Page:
The firms’ ratings of the logo designs are critical to the success of the competition. Gross directly estimates a designer’s probability of winning, and show that the ratings are meaningful: ‘the highest-rated design in a contest may not always win, but a five-star design increases a player’s win probability as much as 10 four-star designs, 100 three-star designs, and nearly 2,000 one-star designs’.

And because each designer can submit their logo multiple times, Gross is able to test the effect of more or less competition on the originality of the logos. He finds that competition has large effects on the content of designers’ submissions. ‘Absent competition, positive feedback causes players (designers) to cut back sharply on originality: players with the top rating produce designs more than twice as similar to their previous entries than those with only low ratings. The effect is strongest when a player receives her first five-star rating – her next design will be a near replica of the highly-rated design – and attenuates at each rung down the ratings ladder. However, these effects are reversed by half or more when high-quality competition is present: competitive pressure counteracts this positive feedback, inducing players to produce more original designs.’

In other words, when two designers compete, and both receive five stars, they are far more likely to come up with a more creative and original design in the second round, than if they were the only one to receive a five-star rating. Competition induces creativity.

But – too much competition can also be bad. Gross finds that heavy competition discourages further investment. ‘Empirically, high performers’ tendency to produce original work is greatest when facing roughly 50-50 odds of winning – in other words, when neck-and-neck against one similar-quality competitor.’ If the firm thus gives too many five-star ratings, creativity will be limited as many designers will simply exit the competition.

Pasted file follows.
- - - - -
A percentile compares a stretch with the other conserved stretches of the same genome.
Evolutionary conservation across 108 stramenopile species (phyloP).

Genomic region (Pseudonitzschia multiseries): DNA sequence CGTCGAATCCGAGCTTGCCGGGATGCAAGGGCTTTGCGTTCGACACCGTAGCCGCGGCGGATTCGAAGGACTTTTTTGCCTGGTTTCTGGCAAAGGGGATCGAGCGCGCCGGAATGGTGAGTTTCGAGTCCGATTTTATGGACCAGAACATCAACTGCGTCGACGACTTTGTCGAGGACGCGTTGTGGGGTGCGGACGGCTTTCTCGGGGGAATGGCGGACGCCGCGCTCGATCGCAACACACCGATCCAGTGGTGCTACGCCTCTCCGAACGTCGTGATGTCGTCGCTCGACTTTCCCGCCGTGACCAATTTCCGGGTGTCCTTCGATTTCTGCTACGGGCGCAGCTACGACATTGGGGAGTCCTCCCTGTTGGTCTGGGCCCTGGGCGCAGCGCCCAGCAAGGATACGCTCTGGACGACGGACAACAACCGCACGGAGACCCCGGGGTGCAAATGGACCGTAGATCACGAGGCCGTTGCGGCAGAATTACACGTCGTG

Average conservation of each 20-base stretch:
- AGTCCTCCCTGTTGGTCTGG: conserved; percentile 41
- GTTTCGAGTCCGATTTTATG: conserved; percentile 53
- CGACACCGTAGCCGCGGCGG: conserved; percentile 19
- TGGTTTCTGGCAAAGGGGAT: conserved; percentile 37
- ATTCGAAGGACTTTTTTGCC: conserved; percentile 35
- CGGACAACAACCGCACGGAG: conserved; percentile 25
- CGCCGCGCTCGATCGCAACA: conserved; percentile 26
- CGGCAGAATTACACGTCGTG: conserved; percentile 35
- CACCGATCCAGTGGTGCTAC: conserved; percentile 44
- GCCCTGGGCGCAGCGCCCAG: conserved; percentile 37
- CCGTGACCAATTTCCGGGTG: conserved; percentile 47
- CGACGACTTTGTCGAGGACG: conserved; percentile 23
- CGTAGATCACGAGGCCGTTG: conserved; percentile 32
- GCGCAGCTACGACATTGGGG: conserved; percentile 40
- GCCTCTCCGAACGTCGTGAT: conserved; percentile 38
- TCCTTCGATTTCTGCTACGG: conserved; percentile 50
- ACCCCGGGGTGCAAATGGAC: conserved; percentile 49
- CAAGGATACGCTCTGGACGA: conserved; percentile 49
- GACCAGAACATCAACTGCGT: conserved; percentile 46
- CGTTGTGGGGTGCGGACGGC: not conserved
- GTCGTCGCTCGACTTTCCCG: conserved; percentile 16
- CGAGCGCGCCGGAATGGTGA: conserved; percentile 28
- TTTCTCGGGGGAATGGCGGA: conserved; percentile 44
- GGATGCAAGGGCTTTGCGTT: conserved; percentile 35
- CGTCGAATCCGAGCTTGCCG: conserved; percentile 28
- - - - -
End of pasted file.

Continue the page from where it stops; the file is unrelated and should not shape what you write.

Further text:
There is thus a delicate ‘Goldilocks’-level of competition: too little competition, and there is no creativity; too much, and creativity is stifled by designers (and often the good ones) simply exiting the game.

The foremost lesson of these results, says Gross, is that competition can motivate creativity in professional settings, provided it is balanced. ‘In designing contracts for creative workers, managers ought thus consider incentives for high-quality work relative to that of peers or colleagues, in addition to the more traditional strategy of establishing a work environment with intrinsic motivators such as freedom, flexibility, and challenge. Note that the reward need not be pecuniary: the same intuition applies when workers value recognition or status.’

And the applications are pervasive: Need an engagement ring to stand out from the crowd? Need a dramatic music score for your advert? Need a new plan for those unfinished bridges in Cape Town? Need a new logo? If we believe Gross, then option 2 – using two or three companies to compete in a tournament setting – seems like the best bet if you want the most creative solution.

*An edited version of this article originally appeared in the 11 October edition of finweek.